A coprolite is a fossilized faeces. It is also known as coprolith. Coprolites are categorized as trace fossils and give evidence about the diet of extinct animals. The term coprolite is derived from the Greek words “kopros” and “lithos” which means dung stone. Coprolites are very rare as the faecal matter decay very rapidly. The indigestible part, bones, scales, teeth, or shells are preserved very well in the coprolites.
In coprolites, the original organic composition is replaced by silicates and calcium carbonates. Sometimes the shape of the coprolites indicates the respective organism. The spiral-shaped coprolites indicate the shark species. The spiral-shaped is due to the presence of the spiral valve in the shark’s intestine.
Coprolites were first identified as “bezoar stones” by British fossil hunter Mary Anning in 1924. Scientists from Australia, New Zealand, and the United States of America reported traces of DNA in the coprolites. They found the coprolites of extinct birds contain ectomycorrhizal fungi (Boast et al., 2018, PNAS).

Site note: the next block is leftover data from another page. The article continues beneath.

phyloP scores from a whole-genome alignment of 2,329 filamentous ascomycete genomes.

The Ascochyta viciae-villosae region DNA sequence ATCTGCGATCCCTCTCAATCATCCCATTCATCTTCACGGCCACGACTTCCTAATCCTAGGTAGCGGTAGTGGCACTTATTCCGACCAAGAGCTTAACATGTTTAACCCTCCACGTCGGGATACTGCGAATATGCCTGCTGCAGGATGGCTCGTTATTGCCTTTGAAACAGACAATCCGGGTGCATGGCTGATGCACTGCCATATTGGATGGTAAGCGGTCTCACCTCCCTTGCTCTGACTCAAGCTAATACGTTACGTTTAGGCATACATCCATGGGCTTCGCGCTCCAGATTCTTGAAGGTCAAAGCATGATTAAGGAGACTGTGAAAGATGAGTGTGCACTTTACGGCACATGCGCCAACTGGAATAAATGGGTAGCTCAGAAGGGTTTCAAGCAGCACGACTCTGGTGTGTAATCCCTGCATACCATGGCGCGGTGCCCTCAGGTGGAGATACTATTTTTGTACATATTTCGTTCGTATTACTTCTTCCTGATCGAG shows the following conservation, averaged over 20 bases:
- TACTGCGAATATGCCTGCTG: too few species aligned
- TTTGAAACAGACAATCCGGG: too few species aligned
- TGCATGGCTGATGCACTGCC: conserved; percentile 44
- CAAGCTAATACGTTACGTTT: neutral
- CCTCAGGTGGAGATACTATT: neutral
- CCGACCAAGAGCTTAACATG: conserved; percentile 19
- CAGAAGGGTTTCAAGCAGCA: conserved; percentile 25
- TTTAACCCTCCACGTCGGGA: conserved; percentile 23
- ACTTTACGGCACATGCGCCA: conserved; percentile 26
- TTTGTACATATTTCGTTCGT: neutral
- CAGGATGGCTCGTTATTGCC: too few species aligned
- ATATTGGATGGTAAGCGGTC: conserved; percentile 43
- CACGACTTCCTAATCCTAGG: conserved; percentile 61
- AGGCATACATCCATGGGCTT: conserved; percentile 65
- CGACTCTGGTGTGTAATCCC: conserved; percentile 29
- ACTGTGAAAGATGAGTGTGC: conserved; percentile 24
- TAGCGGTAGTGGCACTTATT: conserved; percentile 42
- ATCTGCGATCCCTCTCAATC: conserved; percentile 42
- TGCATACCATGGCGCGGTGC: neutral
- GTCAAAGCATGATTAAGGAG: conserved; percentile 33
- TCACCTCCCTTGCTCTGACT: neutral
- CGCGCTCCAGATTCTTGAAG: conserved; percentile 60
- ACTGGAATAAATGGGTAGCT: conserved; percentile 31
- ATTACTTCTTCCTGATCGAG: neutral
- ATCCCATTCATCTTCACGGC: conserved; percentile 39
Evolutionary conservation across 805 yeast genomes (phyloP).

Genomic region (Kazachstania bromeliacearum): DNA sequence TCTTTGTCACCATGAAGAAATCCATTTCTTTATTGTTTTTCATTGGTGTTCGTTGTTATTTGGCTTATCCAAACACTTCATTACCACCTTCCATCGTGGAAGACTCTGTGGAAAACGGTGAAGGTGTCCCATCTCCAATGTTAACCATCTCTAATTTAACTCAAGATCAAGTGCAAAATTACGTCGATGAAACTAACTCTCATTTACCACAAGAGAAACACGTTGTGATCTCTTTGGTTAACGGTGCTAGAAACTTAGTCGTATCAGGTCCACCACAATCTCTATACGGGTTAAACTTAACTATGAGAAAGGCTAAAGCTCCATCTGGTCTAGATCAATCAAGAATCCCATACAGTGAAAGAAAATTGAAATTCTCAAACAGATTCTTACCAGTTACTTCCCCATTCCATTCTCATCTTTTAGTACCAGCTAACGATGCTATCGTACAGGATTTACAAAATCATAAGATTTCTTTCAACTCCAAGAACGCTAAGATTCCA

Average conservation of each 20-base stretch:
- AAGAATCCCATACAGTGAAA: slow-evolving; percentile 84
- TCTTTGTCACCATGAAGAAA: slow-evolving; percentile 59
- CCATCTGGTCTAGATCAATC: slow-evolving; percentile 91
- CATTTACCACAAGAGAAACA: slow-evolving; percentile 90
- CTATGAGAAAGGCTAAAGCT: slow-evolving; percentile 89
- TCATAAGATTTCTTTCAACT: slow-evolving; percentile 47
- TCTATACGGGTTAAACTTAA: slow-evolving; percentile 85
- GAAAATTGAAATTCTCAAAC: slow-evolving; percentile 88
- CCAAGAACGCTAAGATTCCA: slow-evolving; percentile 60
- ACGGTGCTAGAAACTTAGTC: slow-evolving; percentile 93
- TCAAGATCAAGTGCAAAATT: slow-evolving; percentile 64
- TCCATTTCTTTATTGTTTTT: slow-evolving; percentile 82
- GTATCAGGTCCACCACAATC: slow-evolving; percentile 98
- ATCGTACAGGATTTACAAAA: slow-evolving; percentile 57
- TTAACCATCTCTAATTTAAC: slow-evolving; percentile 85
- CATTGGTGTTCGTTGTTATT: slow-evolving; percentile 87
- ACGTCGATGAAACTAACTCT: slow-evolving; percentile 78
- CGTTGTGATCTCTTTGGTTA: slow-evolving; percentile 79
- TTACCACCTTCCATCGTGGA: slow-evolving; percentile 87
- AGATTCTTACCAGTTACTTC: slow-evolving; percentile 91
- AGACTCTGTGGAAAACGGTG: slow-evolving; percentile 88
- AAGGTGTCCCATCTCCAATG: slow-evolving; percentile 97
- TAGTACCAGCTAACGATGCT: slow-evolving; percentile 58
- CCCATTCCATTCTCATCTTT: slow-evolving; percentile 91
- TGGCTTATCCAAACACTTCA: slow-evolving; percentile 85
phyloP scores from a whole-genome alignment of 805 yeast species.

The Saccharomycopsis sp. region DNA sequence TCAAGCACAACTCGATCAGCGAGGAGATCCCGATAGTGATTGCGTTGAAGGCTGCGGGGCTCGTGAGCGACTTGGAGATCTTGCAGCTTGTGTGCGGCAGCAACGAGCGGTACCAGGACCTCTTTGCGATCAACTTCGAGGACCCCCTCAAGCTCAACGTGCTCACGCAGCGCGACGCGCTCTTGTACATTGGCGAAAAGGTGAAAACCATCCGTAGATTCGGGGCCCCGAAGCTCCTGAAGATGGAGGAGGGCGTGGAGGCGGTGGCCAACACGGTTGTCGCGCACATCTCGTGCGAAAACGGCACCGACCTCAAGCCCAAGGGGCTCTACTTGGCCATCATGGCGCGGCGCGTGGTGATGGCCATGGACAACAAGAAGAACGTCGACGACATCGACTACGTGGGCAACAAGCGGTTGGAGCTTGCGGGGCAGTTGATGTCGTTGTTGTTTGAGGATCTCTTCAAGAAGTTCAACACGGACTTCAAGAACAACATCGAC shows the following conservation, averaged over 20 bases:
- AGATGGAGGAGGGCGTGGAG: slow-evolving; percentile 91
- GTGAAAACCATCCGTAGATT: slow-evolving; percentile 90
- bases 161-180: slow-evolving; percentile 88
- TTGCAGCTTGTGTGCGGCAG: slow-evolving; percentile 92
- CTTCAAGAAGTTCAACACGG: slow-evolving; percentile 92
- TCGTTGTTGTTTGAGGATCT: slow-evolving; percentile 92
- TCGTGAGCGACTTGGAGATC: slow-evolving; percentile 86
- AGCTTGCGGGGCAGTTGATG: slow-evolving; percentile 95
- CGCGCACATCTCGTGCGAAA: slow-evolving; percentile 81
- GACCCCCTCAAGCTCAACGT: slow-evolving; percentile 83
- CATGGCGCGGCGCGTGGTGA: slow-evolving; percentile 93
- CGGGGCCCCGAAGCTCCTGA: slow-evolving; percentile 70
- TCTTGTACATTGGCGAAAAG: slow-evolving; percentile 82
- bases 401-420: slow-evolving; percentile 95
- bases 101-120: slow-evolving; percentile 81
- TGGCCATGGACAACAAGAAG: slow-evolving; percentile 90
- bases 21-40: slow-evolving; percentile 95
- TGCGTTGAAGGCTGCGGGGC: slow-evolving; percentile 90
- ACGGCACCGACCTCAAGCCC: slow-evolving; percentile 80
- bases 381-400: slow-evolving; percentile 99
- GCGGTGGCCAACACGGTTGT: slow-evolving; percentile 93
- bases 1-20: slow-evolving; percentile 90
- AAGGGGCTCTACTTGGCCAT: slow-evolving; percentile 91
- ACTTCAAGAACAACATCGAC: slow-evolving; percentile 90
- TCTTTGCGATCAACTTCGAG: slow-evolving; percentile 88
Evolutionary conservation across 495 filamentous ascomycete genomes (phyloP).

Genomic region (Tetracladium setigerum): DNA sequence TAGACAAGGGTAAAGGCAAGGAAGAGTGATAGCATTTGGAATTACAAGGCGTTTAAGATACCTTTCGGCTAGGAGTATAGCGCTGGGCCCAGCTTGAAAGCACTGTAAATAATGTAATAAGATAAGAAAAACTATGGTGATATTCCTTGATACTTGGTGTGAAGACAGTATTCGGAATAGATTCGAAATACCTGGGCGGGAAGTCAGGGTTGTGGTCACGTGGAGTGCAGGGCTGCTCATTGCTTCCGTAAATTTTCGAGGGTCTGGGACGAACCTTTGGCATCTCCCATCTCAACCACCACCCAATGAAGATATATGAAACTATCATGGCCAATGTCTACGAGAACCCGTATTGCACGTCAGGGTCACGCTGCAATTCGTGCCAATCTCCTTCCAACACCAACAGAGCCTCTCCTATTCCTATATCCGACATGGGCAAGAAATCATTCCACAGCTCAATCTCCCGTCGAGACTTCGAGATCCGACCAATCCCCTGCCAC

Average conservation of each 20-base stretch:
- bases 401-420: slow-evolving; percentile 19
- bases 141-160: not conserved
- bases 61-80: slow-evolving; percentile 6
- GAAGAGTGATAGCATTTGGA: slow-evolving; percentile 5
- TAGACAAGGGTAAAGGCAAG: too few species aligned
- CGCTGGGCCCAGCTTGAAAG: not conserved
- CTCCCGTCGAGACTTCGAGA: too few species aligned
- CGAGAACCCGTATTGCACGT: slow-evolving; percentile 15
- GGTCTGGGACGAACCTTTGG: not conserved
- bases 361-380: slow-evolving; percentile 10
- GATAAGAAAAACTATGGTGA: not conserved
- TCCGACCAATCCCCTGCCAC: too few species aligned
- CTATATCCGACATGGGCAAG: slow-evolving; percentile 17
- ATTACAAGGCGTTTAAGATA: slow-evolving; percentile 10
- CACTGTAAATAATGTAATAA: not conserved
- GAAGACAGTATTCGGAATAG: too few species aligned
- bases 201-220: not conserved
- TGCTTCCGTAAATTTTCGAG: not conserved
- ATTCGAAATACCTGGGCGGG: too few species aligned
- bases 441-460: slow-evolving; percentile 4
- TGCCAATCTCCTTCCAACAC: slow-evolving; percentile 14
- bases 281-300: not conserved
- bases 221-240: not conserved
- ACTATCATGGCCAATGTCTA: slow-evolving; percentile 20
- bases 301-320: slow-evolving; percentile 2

Qvarnström et al (2021) recently reported an extinct species of beetle Triamyxa coprolithica in a Triassic period coprolite. The age of the fossils is about 230-million-year-old. The beetle belongs to a member of the extinct family Triamyxidae. The coprolite was expected to excrete by Silesaurus opolensis.
References: Boast et al., 2018, PNAS and Qvarnström et al., 2021, Current Biology